NSF & Congress
Hearing Summary - Agency Response to Cyberspace Policy Review
June 16, 2009
Dr. Jeannette Wing, the Assistant Director for the Directorate for Computer & Information Science & Engineering at the National Science Foundation (NSF) testified at the Subcommittees on Technology and Innovation and Research and Science and Education, House Committee on Science and Technology hearing entitled "Agency Response to Cyberspace Policy Review" on June 16, 2009.
Technology and Innovation Subcommittee Chairman David Wu (D-OR) stated that in order to achieve cyber security outcomes such as fewer breaches of federal systems and fewer cases of identity theft, "it is essential to first conduct a review of our federal cyber security structure and efforts."
In the opening of her testimony, Dr. Wing stressed that "many cyber security measures deployed today build upon the fundamental research outcomes generated decades ago" and that any cyberspace strategy in the near and long-term "must include investments in fundamental, unclassified, open, long-term research."
NSF has made several fundamental research contributions including cryptographic schemes and cryptographic-based authentications which help with today's online banking, program analyses and verification techniques that prevent cyber attacks like worms, machine learning and data mining approaches that are used to filter spam, and CAPTCHAs-distorted text that only humans, not machines, can decipher that ensures that humans are purchasing tickets online. Additionally, NSF funded research is being used in corporations as well as start-up companies.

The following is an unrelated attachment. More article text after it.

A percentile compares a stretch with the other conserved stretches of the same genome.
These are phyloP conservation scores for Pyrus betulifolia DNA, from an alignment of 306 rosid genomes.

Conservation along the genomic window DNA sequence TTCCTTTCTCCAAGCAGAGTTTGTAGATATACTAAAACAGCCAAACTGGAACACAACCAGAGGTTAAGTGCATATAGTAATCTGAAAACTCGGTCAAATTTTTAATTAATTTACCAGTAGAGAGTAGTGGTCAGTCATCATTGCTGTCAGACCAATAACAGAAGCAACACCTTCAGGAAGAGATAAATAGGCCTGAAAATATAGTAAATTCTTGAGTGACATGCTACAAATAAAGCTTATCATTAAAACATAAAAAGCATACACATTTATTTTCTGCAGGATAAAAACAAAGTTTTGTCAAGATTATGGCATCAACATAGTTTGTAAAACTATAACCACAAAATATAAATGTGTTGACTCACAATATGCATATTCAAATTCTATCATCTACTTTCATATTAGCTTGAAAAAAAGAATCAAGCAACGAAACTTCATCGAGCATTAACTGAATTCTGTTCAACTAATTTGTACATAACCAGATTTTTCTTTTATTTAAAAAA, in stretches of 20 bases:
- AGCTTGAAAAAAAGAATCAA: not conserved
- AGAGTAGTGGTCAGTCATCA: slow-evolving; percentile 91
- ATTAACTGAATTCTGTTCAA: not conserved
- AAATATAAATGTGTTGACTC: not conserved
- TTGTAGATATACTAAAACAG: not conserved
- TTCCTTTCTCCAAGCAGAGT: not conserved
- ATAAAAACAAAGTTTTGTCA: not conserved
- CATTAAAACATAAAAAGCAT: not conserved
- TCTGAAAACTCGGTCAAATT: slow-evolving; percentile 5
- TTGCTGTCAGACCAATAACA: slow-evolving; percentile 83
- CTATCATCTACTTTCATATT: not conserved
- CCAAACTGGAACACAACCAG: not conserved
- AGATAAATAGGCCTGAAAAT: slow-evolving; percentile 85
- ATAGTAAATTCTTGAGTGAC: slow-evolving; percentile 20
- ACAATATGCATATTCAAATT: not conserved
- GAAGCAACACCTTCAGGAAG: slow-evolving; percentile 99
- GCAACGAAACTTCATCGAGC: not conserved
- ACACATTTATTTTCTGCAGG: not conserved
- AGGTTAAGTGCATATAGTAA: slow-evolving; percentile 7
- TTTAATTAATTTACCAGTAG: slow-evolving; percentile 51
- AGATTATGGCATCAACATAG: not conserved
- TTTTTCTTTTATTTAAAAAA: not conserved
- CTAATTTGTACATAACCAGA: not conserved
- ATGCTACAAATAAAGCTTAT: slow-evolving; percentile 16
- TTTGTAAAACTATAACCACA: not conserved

NSF invested $137 million in research on trustworthy systems as well as coordinates its cyber security research with other federal agencies through the Networking and Information Technology Research and Development Program.
Dr. Wing concluded that there are "several areas ripe for industry-university collaborations" including providing industry data to academics and having academia work on solving current and potential future industry problems making academia "proactive, not just reactive."
Other witnesses at the hearing were Ms. Cita Furlani, Director Information Technology Laboratory, National Institute of Standards and Technology (NIST); Dr. Robert F. Leheny, Acting Director, Defense Advanced Research Projects Agency (DARPA); Dr. Peter Fonash, Acting Deputy Assistant Secretary, Office of Cyber Security Communications, US Department of Homeland Security (DHS).